Spanish court strikes down ‘abusive’ Ryanair carry-on baggage charge  

A court in Spain has ruled that Ryanair’s policy of charging customers for items of carry-on baggage is “abusive” and contravenes both Spanish and European law. 

In a case brought by a passenger who had been hit by a €20 (£17) charge when boarding a plane in the Spanish capital earlier this year, a judge in Madrid’s mercantile court sided with the customer in a ruling that was made public on Wednesday. 

Ordering the budget airline to return the €20 to the passenger, the judge said that airlines cannot charge for a hand baggage “suitcase whose dimensions and weight could perfectly be transported in the cabin”. 

One year ago Ryanair introduced charges for carry-on baggage – exceeding handbag or small rucksack dimensions of 40cm x 20cm x 25cm – for all passengers who do not pay the €14 (£12) “Priority” customer supplement, of which there are a limited amount available on each flight. 

However, Ryanair insisted on Wednesday that the Spanish court’s ruling would have no impact on its fares as it would continue to charge for carry-on baggage items above its lower size limit. 

“This ruling will not affect Ryanair’s baggage policy, as it misquoted the European Court of Justice (ECJ) and misinterpreted the airlines’ commercial freedom to determine the size of their cabin baggage,” Ryanair said in a statement to the Telegraph.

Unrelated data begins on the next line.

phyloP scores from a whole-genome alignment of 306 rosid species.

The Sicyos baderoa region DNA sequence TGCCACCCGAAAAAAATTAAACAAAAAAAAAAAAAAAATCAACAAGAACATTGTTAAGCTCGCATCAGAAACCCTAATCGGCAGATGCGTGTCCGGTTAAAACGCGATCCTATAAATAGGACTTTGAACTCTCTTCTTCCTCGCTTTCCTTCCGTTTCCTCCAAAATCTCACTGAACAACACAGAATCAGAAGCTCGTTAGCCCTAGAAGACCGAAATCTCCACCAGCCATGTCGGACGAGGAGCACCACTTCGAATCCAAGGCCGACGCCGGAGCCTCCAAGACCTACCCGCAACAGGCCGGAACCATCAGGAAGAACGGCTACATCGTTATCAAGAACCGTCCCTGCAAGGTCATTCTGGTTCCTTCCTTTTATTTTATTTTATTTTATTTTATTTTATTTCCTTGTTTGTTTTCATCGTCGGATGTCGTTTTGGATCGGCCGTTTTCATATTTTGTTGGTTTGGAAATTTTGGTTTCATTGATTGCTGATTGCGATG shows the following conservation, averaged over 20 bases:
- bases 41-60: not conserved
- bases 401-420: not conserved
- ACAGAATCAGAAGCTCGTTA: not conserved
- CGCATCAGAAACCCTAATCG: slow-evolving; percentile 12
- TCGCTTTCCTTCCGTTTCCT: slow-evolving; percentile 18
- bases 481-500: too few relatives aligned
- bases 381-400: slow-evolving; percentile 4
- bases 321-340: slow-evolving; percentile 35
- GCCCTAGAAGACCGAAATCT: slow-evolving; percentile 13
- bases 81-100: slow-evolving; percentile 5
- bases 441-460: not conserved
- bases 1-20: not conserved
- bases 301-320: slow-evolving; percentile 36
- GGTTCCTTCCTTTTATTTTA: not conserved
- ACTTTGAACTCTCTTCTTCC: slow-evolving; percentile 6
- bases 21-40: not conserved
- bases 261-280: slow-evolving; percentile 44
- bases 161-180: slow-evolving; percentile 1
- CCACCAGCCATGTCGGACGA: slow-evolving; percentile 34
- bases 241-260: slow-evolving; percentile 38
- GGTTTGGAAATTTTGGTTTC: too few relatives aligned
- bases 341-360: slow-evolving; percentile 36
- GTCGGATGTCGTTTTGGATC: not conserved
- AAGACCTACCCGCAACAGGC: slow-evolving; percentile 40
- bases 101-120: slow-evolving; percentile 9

At a glance | How much Ryanair collects from bag fees on a single flight

Having paid €35.69 for the flight in January from Madrid to Brussels, the claimant attempted to board with a handbag and a small suitcase, which fitted in the overhead baggage space and did not weigh more than 10kg. 

But she was told she had to pay extra as she had not bought a Priority ticket. Ryanair did not contest these basic facts of the case.  In her reasoning, the Madrid judge said that Spanish transport regulations oblige airlines to include an allowance for cabin baggage within the air fare charged. 

She also cited a 2014 ruling by the European Court of Justice in a case involving budget airline Vueling, which stipulated that carry-on baggage is “an indispensable element of the transport of passengers and, as such, cannot be subject to a price supplement,” as long as bags are within the correct dimensions. 

Spain’s EFE news agency reported that the ruling cannot be appealed against as the time available to lodge an appeal has elapsed without any of the parties involved having done so. 

 

But it remains unclear what impact the ruling will have after Ryanair’s stated its intention to continue to impose its baggage charges. 

On the Spanish domain of Ryanair’s website on Wednesday, flights out of Spain were still subject to the need to buy a €14 Priority fare or pay for cabin-sized suitcases.

According to an annual market study published by IdeaWorksCompany, the amount of money earned by Ryanair through supplementary charges such as baggage charges and seat selection fees reached £2.8bn in 2018, more than any other airline outside the main US carriers.

In March Italy’s AGCM competition watchdog fined Ryanair €13 million for “deceiving” customers by advertising fares that do not reflect the full price owing to the need to add extra for hand baggage.

The body also fined low-cost carrier Wizz Air €1 million for the same reason. However, last month the regional administrative court of Lazio annulled the fines imposed on Ryanair and Wizz Air for their cabin bag policies.

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